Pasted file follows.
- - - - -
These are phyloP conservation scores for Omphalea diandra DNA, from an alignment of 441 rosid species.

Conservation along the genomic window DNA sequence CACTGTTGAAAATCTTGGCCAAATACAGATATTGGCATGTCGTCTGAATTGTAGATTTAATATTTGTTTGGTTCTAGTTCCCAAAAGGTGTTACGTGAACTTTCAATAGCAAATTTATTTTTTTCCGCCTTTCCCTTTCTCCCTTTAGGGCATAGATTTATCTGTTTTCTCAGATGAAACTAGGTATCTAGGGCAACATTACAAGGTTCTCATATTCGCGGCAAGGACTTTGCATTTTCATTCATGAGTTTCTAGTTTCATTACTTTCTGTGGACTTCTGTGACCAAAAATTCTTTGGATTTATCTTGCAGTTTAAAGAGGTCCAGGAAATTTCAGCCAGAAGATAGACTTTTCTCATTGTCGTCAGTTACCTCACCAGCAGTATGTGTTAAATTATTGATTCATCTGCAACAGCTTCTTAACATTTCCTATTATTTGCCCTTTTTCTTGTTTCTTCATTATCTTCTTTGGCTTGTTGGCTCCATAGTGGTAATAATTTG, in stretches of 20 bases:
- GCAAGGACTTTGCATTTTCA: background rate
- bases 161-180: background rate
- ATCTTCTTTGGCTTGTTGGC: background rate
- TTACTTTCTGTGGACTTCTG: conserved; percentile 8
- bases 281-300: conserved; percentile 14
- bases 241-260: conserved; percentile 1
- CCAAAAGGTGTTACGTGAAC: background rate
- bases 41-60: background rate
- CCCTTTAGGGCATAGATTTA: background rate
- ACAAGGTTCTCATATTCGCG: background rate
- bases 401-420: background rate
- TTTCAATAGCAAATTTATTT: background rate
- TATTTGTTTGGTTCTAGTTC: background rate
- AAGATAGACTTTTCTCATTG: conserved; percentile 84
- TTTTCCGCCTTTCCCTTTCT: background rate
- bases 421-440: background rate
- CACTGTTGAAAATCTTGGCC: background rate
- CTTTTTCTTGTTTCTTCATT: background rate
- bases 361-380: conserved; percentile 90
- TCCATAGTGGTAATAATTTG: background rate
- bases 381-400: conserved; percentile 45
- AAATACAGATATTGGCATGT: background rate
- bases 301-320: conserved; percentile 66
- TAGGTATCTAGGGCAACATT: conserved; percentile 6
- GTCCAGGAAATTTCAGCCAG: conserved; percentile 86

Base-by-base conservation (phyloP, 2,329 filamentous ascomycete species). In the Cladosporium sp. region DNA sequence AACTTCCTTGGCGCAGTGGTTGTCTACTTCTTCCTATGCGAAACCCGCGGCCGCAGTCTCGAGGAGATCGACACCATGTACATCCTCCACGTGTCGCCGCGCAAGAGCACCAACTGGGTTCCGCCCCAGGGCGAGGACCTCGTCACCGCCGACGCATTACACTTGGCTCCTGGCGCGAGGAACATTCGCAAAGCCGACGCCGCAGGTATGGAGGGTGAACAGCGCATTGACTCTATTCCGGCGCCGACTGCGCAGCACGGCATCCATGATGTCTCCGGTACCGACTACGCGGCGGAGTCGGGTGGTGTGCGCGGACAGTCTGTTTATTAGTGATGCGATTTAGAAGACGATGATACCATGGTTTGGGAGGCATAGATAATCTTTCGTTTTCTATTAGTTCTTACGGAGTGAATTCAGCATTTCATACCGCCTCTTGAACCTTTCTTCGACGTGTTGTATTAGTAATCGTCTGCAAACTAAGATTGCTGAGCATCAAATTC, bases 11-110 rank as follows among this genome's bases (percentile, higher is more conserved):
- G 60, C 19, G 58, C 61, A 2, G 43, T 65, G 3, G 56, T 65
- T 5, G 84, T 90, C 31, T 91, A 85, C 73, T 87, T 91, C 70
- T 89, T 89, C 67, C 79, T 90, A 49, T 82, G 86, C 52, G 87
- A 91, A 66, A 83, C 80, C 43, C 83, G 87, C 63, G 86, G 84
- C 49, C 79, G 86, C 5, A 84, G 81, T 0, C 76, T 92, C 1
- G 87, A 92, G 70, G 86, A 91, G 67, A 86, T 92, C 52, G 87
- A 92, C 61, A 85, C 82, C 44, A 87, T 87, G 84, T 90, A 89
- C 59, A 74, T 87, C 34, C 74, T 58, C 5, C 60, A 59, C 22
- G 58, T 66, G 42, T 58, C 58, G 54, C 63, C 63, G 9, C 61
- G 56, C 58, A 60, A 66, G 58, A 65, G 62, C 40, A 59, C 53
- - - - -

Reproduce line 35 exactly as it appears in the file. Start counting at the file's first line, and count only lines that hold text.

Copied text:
- A 92, C 61, A 85, C 82, C 44, A 87, T 87, G 84, T 90, A 89